Since news broke of a potential Leeds United employee watching on at Derby County’s training ground ahead of tonight’s Championship clash, there has been plenty of column inches devoted to the wide range of thoughts that span from such ‘spying’.
A – Is it wrong?
B – Legal or illegal?
C – Against the rulebook?
D – Or simply a moral standpoint where you have to side with ‘naughty, don’t do that again’.
Manager Marcelo Bielsa’s admittance that it was normal practice for him as quoted by Sky Sports shows he’s firmly in camp A even if he acknowledges Frank Lampard is in camp D.
“It’s true it was someone from Leeds United. I am responsible for it. It doesn’t matter if this is legal or illegal, or right or wrong…for me, it is enough that Frank Lampard and Derby felt it was not the right thing to do, for me to believe that I didn’t behave well. Yesterday I talked to Frank Lampard and he said I didn’t respect the rules of fair play. I have a different point of view on it, but the important thing is what Frank Lampard and Derby think.”
Bielsa admitted it was on his instruction and he didn’t seek permission of Leeds to do it and added.
“Without trying to find a justification, I have been using this kind of practice since the qualifiers for the World Cup with Argentina. It is not illegal, we have been doing it publicly and we talk about it in the press. For some people, it’s the wrong thing to do and for other people, it’s not the wrong thing to do.”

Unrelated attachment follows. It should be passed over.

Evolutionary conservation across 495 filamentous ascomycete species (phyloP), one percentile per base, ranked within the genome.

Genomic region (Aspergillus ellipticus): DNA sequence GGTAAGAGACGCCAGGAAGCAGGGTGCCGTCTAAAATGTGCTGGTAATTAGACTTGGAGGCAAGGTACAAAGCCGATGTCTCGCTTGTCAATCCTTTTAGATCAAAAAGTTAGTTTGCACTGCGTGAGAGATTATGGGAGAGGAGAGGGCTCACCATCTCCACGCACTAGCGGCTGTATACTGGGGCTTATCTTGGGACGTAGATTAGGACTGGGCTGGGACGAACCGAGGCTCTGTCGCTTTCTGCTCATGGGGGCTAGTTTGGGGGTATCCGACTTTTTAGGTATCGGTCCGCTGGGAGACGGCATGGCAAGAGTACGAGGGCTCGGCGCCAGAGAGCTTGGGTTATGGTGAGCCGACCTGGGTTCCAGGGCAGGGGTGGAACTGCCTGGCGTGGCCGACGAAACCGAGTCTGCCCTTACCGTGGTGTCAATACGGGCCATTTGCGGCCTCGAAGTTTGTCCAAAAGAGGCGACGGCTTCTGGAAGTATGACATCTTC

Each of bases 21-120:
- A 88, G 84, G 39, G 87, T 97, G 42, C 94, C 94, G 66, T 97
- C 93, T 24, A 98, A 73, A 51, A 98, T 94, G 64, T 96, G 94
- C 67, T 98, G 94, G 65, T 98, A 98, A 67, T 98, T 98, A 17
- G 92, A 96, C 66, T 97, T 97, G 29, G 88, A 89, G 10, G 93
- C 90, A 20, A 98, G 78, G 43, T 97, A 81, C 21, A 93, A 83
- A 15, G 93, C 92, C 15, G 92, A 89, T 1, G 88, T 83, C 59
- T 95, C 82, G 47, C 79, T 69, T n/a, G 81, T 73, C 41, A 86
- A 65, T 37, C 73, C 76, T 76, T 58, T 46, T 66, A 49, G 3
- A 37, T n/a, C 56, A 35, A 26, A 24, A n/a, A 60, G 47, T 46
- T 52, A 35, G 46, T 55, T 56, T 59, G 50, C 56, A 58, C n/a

Paragraph 3.2 of Section 2 of the Membership book for the EFL is relevant, but even that only states.
“In all matters and transactions relating to The League each Club shall behave towards each other Club and The League with the utmost good faith.”
It couldn’t be more wide or open to interpretation.
Yes, it feels wrong and against the spirit of the game, but it’s not technically against the rules. I would also say plenty of clubs historically and currently also take scouting to this level where it’s possible to do so.
Bielsa was seeking an advantage to win, we had a lad relying on his own talents at a fence watching on. He didn’t damage the fence to gain access or climb a tree and he was on public ground. He wasn’t using recording equipment or a drone, it was, from what I can tell, a natural line of sight that he took advantage of.
From the admittance and Lampard’s words (bushes aside as a reference to it happening before) there was actually nothing underhand about the effort to watch on – maybe Derby should invest in some proper fences to block the line of sight, and in the effort to get around such defences, that would clearly be against the ‘utmost good faith’ element in an espionage sense.
With that said, it still feels wrong doesn’t it.